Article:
Drivers of health care expenditure: Does Baumol's cost disease loom large?
Carsten Colombier ()
No 12-5, FiFo Discussion Papers - Finanzwissenschaftliche Diskussionsbeiträge from University of Cologne, FiFo Institute for Public Economics
According to Baumol (1993) health care epitomises Baumol's cost disease. Sectors that suffer from Baumol's cost disease are characterised by slow productivity growth due to a high labour coefficient. As a result, unit costs of these sectors rise inexorably if the respective wages increase with productivity growth of the progressive industries such as manufacturing. Thus, according to Baumol (1993) the secular rise in health-care expenditure has been unavoidable. This present paper demonstrates that health care is contracted by Baumol's cost disease, but only to a minor extent. Consequently, policy-makers have more leeway to curbever-increasing health-care expenditure than is suggested by Baumol (1993) and other authors. In addition, we test the implications of Baumol's cost disease for health care by avoiding the well-known flaws in constructing medical price indices. Therefore, the adjusted Baumol variable derived in this paper is also extremely appropriate to test the validity of Baumol's cost diseases of other service industries such as education or the live performing arts. Additionally, our analysis suggests that health care is rather a necessity than a luxury at the national level, which conflicts with macroeconomic evidence provided in the relevant literature.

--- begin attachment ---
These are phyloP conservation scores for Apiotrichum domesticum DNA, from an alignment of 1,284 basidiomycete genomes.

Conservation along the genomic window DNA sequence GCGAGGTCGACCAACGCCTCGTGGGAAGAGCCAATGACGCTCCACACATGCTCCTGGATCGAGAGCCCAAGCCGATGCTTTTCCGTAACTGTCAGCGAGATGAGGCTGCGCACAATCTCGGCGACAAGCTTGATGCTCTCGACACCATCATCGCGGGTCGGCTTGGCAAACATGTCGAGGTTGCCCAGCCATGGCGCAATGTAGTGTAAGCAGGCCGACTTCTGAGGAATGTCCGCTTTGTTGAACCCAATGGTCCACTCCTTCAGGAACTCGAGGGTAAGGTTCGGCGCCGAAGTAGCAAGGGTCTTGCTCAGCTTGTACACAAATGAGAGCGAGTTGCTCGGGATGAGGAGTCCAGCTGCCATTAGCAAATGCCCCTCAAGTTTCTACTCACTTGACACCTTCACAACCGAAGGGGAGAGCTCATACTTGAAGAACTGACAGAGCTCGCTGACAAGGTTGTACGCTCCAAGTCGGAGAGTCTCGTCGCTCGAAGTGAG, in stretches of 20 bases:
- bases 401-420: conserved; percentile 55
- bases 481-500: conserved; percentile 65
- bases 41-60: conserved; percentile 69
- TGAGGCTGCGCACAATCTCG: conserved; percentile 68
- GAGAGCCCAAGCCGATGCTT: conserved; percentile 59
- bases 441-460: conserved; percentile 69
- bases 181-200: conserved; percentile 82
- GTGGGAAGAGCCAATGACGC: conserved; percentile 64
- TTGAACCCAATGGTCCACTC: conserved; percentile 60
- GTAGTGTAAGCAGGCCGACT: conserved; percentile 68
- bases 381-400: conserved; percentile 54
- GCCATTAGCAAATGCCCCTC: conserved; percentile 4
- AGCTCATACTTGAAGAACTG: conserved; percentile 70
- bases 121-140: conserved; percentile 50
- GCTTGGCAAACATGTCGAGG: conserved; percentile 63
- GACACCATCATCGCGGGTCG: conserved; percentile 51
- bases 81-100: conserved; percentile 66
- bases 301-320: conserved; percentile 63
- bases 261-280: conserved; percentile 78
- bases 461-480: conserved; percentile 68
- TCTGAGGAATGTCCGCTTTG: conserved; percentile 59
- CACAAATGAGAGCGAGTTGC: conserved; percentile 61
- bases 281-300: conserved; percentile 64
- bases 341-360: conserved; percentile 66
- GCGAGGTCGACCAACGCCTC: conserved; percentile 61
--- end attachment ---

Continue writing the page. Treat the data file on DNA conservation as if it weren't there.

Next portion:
Keywords: health-care expenditure; Baumol's cost disease; the macroeconomics of health care; the adjusted Baumol variable (search for similar items in EconPapers)
JEL-codes: C23 H51 I10 (search for similar items in EconPapers)
New Economics Papers: this item is included in nep-eff and nep-hea
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Persistent link: https://EconPapers.repec.org/RePEc:zbw:uoccpe:125
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